As I write this in mid-March, the U.S. has experienced three bank failures in less than a week. Two of the closures, Silvergate and Signature banks, were the result of doing business with firms dealing in cryptocurrencies, a practice famed investor Charlie Munger would like to see banned.
The failure of Silicon Valley Bank (SVB) was different, however. It wasn't so much cryptocurrencies that got SVB in trouble as it was its large holdings of long-term U.S. Treasuries, securities normally viewed as safe if you can hold on to maturity. In this case, SVB underestimated the amount of cash needed for depositors and was put in a bind, having to sell long-term Treasury holdings at big discounts. Why the discounts? The Federal Reserve raised interest rates eight times during the past year, and every increase reduced the present value of the bonds. A classic mismatch of cash-flow and investments led to the second-largest U.S. bank failure in history.
In less than a week, all three bank failures were announced and were quickly followed by a sharp drop in the share price of Credit Suisse, a large bank considered essential to Europe's financial system. The Swiss National Bank quickly arranged a $54-billion loan to calm markets, but traders are clearly nervous about these new events.
In ag markets, we saw evidence of trader nervousness, as speculators lightened their largest positions. Prices of soybeans, soybean meal and live cattle all suffered in the Ides of March, and there may be more to come. Wheat prices rallied, as noncommercials were previously short and had to buy back positions to lessen their risk.
For DTN's Ag Summit Series on Feb. 28, I displayed a simple stress test of S&P 500 companies most at risk of losing money if the federal funds rate went to 6%, and the economy slowed returns on assets by 2%. At the time, problems weren't yet known, but Silicon Valley Bank was No. 32 on the list, and Signature Bank was No. 30, both on the riskiest end of the spectrum.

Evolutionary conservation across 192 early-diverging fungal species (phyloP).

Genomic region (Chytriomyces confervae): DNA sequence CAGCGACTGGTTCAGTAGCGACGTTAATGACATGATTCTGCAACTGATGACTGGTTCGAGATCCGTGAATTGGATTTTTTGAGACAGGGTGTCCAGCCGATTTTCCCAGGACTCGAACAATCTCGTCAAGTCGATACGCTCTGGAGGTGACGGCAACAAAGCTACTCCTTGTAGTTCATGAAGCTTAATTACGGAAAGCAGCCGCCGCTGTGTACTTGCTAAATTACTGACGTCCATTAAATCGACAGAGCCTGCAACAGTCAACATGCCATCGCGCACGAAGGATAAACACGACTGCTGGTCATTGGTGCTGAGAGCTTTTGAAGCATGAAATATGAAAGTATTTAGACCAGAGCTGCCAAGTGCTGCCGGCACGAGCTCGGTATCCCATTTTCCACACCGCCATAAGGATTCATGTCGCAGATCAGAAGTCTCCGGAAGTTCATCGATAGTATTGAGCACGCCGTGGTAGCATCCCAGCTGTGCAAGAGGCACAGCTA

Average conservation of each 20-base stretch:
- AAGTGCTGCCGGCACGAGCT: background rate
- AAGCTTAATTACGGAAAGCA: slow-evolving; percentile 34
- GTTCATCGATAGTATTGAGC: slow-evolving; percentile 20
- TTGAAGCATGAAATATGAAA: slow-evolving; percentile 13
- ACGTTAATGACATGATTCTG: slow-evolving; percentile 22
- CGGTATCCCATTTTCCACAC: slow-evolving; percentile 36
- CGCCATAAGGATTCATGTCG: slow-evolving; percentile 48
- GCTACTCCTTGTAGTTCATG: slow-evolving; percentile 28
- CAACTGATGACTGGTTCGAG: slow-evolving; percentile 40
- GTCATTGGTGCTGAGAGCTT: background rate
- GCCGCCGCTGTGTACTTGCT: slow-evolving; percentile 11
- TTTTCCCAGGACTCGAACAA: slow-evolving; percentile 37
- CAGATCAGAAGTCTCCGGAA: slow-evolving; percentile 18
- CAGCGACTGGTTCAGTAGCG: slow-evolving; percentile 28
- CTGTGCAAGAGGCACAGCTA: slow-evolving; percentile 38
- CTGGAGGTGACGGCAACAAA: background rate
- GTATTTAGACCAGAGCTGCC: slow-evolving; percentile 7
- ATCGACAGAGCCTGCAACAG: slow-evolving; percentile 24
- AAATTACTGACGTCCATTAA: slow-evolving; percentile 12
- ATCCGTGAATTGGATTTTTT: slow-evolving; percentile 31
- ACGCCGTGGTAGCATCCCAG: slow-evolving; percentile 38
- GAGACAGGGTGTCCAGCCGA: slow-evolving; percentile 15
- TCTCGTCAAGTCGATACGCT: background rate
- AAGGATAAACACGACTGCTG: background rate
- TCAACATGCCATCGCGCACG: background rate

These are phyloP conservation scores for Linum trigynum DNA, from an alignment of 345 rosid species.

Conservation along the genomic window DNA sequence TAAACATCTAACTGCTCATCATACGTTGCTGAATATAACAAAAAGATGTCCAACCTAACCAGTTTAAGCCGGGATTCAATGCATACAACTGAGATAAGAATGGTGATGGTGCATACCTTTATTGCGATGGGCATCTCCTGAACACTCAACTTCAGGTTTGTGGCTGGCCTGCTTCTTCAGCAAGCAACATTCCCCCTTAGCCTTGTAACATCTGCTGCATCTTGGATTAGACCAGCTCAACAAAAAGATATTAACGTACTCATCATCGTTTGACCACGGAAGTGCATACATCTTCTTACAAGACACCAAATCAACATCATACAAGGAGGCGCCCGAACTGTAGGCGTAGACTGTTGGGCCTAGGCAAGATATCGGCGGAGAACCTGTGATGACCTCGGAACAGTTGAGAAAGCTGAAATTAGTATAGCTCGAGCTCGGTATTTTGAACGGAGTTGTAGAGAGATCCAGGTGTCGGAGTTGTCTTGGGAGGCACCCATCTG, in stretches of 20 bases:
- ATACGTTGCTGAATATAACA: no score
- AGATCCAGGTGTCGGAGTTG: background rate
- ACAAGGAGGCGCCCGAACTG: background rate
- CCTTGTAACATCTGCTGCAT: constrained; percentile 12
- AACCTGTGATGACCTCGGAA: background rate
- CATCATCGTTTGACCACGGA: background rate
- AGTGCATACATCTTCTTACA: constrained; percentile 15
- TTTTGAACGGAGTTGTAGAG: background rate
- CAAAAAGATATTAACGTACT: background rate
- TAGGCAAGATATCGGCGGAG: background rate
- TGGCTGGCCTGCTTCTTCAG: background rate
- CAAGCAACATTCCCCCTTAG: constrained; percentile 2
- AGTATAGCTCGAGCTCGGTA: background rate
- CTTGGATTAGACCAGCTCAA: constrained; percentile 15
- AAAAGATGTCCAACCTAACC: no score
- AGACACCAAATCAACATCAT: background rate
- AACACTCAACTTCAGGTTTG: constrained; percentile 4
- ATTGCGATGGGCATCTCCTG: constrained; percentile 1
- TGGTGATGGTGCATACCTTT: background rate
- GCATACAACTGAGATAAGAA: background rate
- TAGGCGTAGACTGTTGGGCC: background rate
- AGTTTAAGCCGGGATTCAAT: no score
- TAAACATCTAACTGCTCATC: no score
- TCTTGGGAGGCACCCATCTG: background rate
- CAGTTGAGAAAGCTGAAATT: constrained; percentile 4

While at least 80% of S&P 500 companies appear to be in good shape at this time, it is troubling that many of the top 50 companies most at risk in this economic environment are banks and other financial firms -- companies that have long had a reputation of earning low returns on large amounts of borrowed money.
As best I can tell, the current situation is not as serious as what we went through in 2008, but the caution flag is clearly out. For ag markets, the concern is that more cash-flow problems will surface in the financial sector this year as the Fed continues to raise interest rates in its effort to bring down inflation.
If good weather leads to larger corn and soybean crops this fall as DTN meteorologists currently expect, prices will have more than one source of bearish pressure to be concerned about. It all adds up to what looks like a challenging new year for row-crop prices.
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